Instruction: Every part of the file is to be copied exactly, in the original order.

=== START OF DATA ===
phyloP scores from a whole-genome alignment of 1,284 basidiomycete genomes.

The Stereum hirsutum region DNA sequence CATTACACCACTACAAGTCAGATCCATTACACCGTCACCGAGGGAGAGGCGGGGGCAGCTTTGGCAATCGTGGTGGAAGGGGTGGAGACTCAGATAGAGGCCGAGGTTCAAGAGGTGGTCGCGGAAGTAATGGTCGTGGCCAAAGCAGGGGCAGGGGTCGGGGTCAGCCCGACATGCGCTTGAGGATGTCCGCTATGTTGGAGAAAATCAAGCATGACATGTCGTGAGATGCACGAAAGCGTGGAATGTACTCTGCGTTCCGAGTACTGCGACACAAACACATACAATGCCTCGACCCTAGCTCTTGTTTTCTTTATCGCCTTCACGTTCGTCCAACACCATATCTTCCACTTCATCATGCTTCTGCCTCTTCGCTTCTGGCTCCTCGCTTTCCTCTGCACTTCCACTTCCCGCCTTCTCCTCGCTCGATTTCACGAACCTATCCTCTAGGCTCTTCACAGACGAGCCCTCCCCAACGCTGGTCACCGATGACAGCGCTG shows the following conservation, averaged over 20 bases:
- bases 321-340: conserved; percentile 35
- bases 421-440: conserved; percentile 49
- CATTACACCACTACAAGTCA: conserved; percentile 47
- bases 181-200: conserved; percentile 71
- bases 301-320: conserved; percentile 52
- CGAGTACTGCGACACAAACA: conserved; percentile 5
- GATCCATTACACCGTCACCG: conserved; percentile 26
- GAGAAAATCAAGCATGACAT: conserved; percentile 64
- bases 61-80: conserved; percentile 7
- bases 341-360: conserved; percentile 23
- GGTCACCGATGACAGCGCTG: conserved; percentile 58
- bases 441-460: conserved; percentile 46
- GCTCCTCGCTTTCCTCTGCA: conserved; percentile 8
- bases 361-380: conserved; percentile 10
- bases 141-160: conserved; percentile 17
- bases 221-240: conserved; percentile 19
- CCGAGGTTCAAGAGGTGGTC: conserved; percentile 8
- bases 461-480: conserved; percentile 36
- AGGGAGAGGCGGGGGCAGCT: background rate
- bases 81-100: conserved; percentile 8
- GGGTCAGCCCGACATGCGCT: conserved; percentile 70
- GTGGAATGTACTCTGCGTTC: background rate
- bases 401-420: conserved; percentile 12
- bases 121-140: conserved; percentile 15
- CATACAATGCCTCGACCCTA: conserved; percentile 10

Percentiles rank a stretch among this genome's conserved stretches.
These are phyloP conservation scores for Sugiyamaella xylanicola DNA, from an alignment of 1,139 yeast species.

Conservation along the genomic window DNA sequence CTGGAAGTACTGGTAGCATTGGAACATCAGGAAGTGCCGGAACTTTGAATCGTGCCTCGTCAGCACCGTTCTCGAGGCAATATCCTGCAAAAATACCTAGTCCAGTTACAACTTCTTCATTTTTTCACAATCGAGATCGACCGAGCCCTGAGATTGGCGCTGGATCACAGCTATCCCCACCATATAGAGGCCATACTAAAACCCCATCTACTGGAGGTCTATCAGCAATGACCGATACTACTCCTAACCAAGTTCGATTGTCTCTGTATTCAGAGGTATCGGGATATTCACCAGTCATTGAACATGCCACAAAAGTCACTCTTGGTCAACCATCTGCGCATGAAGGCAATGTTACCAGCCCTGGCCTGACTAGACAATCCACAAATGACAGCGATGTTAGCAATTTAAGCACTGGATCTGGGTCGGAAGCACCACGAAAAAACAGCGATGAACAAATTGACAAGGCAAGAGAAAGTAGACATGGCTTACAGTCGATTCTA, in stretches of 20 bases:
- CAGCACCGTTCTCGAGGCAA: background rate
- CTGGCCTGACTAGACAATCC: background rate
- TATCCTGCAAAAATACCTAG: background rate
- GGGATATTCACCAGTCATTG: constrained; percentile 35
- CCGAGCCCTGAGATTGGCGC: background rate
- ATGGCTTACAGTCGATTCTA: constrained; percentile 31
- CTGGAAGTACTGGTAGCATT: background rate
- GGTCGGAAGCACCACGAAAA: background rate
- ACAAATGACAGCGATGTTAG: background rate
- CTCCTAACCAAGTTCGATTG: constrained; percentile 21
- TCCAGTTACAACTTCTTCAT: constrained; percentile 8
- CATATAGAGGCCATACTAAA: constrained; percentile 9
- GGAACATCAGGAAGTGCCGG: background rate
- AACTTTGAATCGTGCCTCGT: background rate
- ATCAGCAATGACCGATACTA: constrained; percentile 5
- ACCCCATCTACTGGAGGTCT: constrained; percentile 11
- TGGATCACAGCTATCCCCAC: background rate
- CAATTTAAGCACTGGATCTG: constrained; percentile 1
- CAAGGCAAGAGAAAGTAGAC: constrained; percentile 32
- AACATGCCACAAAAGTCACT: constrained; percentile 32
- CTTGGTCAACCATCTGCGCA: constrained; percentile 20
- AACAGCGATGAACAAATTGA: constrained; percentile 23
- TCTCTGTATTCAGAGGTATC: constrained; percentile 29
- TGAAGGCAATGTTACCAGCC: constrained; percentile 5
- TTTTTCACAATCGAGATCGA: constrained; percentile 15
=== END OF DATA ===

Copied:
phyloP scores from a whole-genome alignment of 1,284 basidiomycete genomes.

The Stereum hirsutum region DNA sequence CATTACACCACTACAAGTCAGATCCATTACACCGTCACCGAGGGAGAGGCGGGGGCAGCTTTGGCAATCGTGGTGGAAGGGGTGGAGACTCAGATAGAGGCCGAGGTTCAAGAGGTGGTCGCGGAAGTAATGGTCGTGGCCAAAGCAGGGGCAGGGGTCGGGGTCAGCCCGACATGCGCTTGAGGATGTCCGCTATGTTGGAGAAAATCAAGCATGACATGTCGTGAGATGCACGAAAGCGTGGAATGTACTCTGCGTTCCGAGTACTGCGACACAAACACATACAATGCCTCGACCCTAGCTCTTGTTTTCTTTATCGCCTTCACGTTCGTCCAACACCATATCTTCCACTTCATCATGCTTCTGCCTCTTCGCTTCTGGCTCCTCGCTTTCCTCTGCACTTCCACTTCCCGCCTTCTCCTCGCTCGATTTCACGAACCTATCCTCTAGGCTCTTCACAGACGAGCCCTCCCCAACGCTGGTCACCGATGACAGCGCTG shows the following conservation, averaged over 20 bases:
- bases 321-340: conserved; percentile 35
- bases 421-440: conserved; percentile 49
- CATTACACCACTACAAGTCA: conserved; percentile 47
- bases 181-200: conserved; percentile 71
- bases 301-320: conserved; percentile 52
- CGAGTACTGCGACACAAACA: conserved; percentile 5
- GATCCATTACACCGTCACCG: conserved; percentile 26
- GAGAAAATCAAGCATGACAT: conserved; percentile 64
- bases 61-80: conserved; percentile 7
- bases 341-360: conserved; percentile 23
- GGTCACCGATGACAGCGCTG: conserved; percentile 58
- bases 441-460: conserved; percentile 46
- GCTCCTCGCTTTCCTCTGCA: conserved; percentile 8
- bases 361-380: conserved; percentile 10
- bases 141-160: conserved; percentile 17
- bases 221-240: conserved; percentile 19
- CCGAGGTTCAAGAGGTGGTC: conserved; percentile 8
- bases 461-480: conserved; percentile 36
- AGGGAGAGGCGGGGGCAGCT: background rate
- bases 81-100: conserved; percentile 8
- GGGTCAGCCCGACATGCGCT: conserved; percentile 70
- GTGGAATGTACTCTGCGTTC: background rate
- bases 401-420: conserved; percentile 12
- bases 121-140: conserved; percentile 15
- CATACAATGCCTCGACCCTA: conserved; percentile 10

Percentiles rank a stretch among this genome's conserved stretches.
These are phyloP conservation scores for Sugiyamaella xylanicola DNA, from an alignment of 1,139 yeast species.

Conservation along the genomic window DNA sequence CTGGAAGTACTGGTAGCATTGGAACATCAGGAAGTGCCGGAACTTTGAATCGTGCCTCGTCAGCACCGTTCTCGAGGCAATATCCTGCAAAAATACCTAGTCCAGTTACAACTTCTTCATTTTTTCACAATCGAGATCGACCGAGCCCTGAGATTGGCGCTGGATCACAGCTATCCCCACCATATAGAGGCCATACTAAAACCCCATCTACTGGAGGTCTATCAGCAATGACCGATACTACTCCTAACCAAGTTCGATTGTCTCTGTATTCAGAGGTATCGGGATATTCACCAGTCATTGAACATGCCACAAAAGTCACTCTTGGTCAACCATCTGCGCATGAAGGCAATGTTACCAGCCCTGGCCTGACTAGACAATCCACAAATGACAGCGATGTTAGCAATTTAAGCACTGGATCTGGGTCGGAAGCACCACGAAAAAACAGCGATGAACAAATTGACAAGGCAAGAGAAAGTAGACATGGCTTACAGTCGATTCTA, in stretches of 20 bases:
- CAGCACCGTTCTCGAGGCAA: background rate
- CTGGCCTGACTAGACAATCC: background rate
- TATCCTGCAAAAATACCTAG: background rate
- GGGATATTCACCAGTCATTG: constrained; percentile 35
- CCGAGCCCTGAGATTGGCGC: background rate
- ATGGCTTACAGTCGATTCTA: constrained; percentile 31
- CTGGAAGTACTGGTAGCATT: background rate
- GGTCGGAAGCACCACGAAAA: background rate
- ACAAATGACAGCGATGTTAG: background rate
- CTCCTAACCAAGTTCGATTG: constrained; percentile 21
- TCCAGTTACAACTTCTTCAT: constrained; percentile 8
- CATATAGAGGCCATACTAAA: constrained; percentile 9
- GGAACATCAGGAAGTGCCGG: background rate
- AACTTTGAATCGTGCCTCGT: background rate
- ATCAGCAATGACCGATACTA: constrained; percentile 5
- ACCCCATCTACTGGAGGTCT: constrained; percentile 11
- TGGATCACAGCTATCCCCAC: background rate
- CAATTTAAGCACTGGATCTG: constrained; percentile 1
- CAAGGCAAGAGAAAGTAGAC: constrained; percentile 32
- AACATGCCACAAAAGTCACT: constrained; percentile 32
- CTTGGTCAACCATCTGCGCA: constrained; percentile 20
- AACAGCGATGAACAAATTGA: constrained; percentile 23
- TCTCTGTATTCAGAGGTATC: constrained; percentile 29
- TGAAGGCAATGTTACCAGCC: constrained; percentile 5
- TTTTTCACAATCGAGATCGA: constrained; percentile 15